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At Hyderabad’s Kalakriti art gallery, artists bring early memories of the pandemic and more to fore

At Hyderabad’s Kalakriti art gallery, artists bring early memories of the pandemic and more to fore
Written by publisher team

Two ongoing exhibitions at Kalakriti Art Gallery, Hyderabad, showcase visual experimentation of contemporary artists who reflect on the pandemic, nature and unhurried lifestyles

Two ongoing exhibitions at Kalakriti Art Gallery, Hyderabad, showcase visual experimentation of contemporary artists who reflect on the pandemic, nature and unhurried lifestyles

Artist Raka Panda’s paintings, titled Landscape, are not an artistic impression of a breathtaking landscape. Instead, depicted are a nameless and faceless sea of ​​people seated together or standing by, not knowing when or how they will reach home. The memories of India’s first lockdown in March 2020 come rushing back as one views Panda’s artworks at Hyderabad’s Kalakriti Art Gallery’s ongoing exhibition titled Myth, Memory & Marvelous Realities.

With artists Amit Lodh, Balaji Ponna, Biplab Sarkar, Kiyomi Talaulicar, Laxmipriya Panigrahi, Muktinath Mondal and Vijay Kumar, Panda focuses on the fluidity of memory and how it morphs to create new narratives.

The memories of the first stage of the pandemic apart, artists draw from the unhurried lifestyles in their hometowns, kitschy and comic book colors of day-to-day life, nature in its pristine beauty and transform them into figurative and abstract artworks.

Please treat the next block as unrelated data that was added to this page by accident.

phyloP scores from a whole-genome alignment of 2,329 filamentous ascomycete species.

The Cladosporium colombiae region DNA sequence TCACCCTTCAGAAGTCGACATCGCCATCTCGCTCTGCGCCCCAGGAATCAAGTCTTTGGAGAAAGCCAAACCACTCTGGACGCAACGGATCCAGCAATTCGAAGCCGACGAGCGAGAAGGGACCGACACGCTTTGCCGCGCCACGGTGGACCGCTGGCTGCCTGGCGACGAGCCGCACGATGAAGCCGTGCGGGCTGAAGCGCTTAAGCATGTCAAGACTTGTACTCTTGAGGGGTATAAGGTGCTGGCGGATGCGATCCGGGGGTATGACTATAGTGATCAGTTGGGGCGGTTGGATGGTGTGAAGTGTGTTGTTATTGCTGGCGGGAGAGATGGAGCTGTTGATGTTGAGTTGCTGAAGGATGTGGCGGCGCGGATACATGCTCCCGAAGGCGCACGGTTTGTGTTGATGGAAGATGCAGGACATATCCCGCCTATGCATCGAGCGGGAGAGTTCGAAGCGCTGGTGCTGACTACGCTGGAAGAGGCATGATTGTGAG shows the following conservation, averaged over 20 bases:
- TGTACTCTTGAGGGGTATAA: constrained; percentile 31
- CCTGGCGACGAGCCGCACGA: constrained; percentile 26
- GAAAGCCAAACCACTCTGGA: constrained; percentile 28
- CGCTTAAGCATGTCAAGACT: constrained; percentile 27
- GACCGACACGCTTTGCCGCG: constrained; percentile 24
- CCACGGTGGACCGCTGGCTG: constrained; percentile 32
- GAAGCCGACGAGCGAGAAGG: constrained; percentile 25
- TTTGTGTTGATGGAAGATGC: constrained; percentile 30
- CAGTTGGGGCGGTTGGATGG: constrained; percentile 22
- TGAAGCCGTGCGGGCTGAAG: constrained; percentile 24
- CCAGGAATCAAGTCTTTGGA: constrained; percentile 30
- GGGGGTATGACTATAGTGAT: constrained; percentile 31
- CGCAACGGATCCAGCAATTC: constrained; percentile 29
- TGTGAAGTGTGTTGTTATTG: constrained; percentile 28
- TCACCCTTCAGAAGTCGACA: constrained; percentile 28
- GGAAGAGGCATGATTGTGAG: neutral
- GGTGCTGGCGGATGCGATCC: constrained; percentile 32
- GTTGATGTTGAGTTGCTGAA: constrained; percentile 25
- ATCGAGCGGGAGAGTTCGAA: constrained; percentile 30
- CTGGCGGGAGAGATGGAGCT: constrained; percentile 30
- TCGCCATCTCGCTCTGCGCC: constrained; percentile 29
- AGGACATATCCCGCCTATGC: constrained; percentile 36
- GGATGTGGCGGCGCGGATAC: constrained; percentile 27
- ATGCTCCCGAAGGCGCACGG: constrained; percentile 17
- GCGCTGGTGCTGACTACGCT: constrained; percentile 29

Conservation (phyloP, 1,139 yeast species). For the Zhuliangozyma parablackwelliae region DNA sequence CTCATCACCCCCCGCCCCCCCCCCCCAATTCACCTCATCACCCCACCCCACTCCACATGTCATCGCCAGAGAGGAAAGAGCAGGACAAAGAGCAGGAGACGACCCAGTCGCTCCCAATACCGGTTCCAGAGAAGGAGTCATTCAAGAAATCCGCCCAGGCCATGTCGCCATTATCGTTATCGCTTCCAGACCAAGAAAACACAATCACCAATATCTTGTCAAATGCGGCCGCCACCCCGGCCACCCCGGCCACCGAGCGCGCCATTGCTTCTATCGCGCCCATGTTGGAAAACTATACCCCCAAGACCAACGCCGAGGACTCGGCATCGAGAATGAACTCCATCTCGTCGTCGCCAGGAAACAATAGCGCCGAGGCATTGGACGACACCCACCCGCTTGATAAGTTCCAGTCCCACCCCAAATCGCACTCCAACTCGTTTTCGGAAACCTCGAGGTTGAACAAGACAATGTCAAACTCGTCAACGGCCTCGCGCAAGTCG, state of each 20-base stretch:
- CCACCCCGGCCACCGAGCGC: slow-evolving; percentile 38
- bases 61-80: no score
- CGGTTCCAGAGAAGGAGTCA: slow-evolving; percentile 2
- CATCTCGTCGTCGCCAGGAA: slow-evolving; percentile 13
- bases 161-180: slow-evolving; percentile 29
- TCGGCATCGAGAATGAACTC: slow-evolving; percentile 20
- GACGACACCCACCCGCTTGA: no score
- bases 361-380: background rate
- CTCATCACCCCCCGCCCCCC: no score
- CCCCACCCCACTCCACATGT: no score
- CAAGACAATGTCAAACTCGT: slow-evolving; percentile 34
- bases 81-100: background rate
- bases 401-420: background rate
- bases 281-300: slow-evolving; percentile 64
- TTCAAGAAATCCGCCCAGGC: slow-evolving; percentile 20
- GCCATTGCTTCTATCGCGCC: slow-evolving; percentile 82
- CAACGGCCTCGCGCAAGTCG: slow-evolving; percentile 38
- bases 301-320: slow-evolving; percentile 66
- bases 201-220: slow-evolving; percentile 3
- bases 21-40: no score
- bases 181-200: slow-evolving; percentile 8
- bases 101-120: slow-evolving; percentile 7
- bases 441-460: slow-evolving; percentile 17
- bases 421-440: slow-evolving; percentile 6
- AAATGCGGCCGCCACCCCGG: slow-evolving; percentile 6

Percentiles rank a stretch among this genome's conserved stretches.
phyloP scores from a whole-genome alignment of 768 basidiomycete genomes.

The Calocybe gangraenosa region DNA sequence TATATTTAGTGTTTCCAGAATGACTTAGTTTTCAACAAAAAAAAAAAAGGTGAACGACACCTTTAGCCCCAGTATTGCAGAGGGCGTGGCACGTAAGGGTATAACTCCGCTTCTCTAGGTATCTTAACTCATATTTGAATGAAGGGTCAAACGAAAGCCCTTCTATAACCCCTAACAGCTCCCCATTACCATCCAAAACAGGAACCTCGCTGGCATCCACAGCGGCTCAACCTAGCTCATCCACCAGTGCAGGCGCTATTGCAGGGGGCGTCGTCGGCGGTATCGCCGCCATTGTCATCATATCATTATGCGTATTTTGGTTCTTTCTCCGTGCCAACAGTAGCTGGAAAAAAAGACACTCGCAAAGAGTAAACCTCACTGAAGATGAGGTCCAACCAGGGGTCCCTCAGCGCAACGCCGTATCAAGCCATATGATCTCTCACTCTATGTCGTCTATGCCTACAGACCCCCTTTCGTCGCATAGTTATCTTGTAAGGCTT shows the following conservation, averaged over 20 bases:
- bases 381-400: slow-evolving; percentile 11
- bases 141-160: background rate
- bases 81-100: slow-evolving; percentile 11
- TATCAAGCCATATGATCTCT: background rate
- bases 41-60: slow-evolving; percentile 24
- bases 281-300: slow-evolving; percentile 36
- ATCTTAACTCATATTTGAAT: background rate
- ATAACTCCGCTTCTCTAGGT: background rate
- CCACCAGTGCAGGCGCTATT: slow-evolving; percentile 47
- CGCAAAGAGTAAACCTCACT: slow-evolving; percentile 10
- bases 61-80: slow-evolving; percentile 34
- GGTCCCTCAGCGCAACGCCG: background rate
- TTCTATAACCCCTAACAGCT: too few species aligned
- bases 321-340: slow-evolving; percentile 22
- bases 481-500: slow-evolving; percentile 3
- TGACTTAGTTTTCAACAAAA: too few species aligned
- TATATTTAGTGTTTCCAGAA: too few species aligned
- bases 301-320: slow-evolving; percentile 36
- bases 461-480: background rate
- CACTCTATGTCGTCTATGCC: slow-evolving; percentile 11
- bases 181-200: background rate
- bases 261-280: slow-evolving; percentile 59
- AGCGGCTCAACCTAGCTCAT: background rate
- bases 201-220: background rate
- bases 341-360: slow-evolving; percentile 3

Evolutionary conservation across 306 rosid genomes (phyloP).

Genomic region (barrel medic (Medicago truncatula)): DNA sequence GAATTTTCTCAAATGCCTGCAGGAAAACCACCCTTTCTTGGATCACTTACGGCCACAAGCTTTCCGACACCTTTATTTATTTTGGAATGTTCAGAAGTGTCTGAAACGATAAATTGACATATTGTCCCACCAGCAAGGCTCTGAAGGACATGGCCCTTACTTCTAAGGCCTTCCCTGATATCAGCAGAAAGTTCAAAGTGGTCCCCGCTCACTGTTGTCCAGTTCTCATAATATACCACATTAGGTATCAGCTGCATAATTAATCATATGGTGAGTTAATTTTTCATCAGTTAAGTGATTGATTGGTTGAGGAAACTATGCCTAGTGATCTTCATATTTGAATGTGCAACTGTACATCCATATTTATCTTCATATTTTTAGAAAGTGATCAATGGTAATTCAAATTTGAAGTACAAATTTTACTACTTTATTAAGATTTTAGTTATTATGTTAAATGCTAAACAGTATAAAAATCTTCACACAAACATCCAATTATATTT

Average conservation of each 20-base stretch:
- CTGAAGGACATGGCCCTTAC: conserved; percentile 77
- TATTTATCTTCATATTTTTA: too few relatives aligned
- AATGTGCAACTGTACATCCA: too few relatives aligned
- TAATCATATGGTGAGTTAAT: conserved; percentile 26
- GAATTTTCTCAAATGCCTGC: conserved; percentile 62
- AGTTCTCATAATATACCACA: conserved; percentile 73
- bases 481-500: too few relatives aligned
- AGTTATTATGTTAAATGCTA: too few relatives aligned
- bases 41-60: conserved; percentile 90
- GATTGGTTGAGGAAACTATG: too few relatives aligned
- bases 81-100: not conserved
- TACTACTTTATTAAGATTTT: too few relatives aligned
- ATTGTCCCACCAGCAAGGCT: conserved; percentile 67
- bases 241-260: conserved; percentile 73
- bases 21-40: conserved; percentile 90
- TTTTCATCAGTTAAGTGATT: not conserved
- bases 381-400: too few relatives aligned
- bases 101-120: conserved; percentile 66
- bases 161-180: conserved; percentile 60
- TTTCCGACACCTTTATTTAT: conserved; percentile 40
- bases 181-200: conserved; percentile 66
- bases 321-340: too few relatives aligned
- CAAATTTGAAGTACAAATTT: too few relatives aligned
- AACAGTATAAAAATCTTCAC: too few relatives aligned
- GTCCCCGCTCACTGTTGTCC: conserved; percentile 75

In a minimalistic manner, Kiyomi Talaulicar directs our attention to our dependency on masks and the faith reimposed by a handshake, which has become elusive in the age of social distancing. Artist Biplab Sarkar’s ‘Mirror of Small Things’ presents images of men, women and children during the pandemic — people walking home, frontline workers geared up for their tasks, or a photographer capturing every mood. Sarkar also comments on the plight of the airline industry in uncertain times and how life has turned into a hazy, brooding mass of black and gray.

While memories of COVID-19 drive the narrative in some of the paintings, others look at nature and lifestyles. Laxmipriya Panigrahi’s watercolor series, This is Vitality, portraying wilderness and wildlife in all its glory, with a play of light, shade and an eye for minute details.

Amit Lodh’s series has a comic book-like quality as it celebrates different facets of life in vivid hues.

The visual experimentation is also evident in the gallery’s other exhibition, Lost & Found: A Visual Journey, that features works of Claire Iono, Dhruti Mahajan, Ishrath Humairah and Karishma Wadhwa, often veering towards abstractions.

These artists explore geometric abstraction as they play with myriad textures, colors and forms that are vastly different but seem to be in harmony on their canvases. Humairah’s palette varies from the burnt orange of sunsets to emerald greens and gray-blacks, with the landscapes creating a moody atmosphere. Wadhwa’s multi-textured paintings, despite their abstraction, can represent a sea of ​​humanity. Mahajan experiments with geometrical forms while Claire Lono uses abstract landscapes to create surreal passages of time.

(Both exhibitions are on view at Kalakriti Art Gallery, Hyderabad, till January 10, and online at kalakritiartgallery.com)

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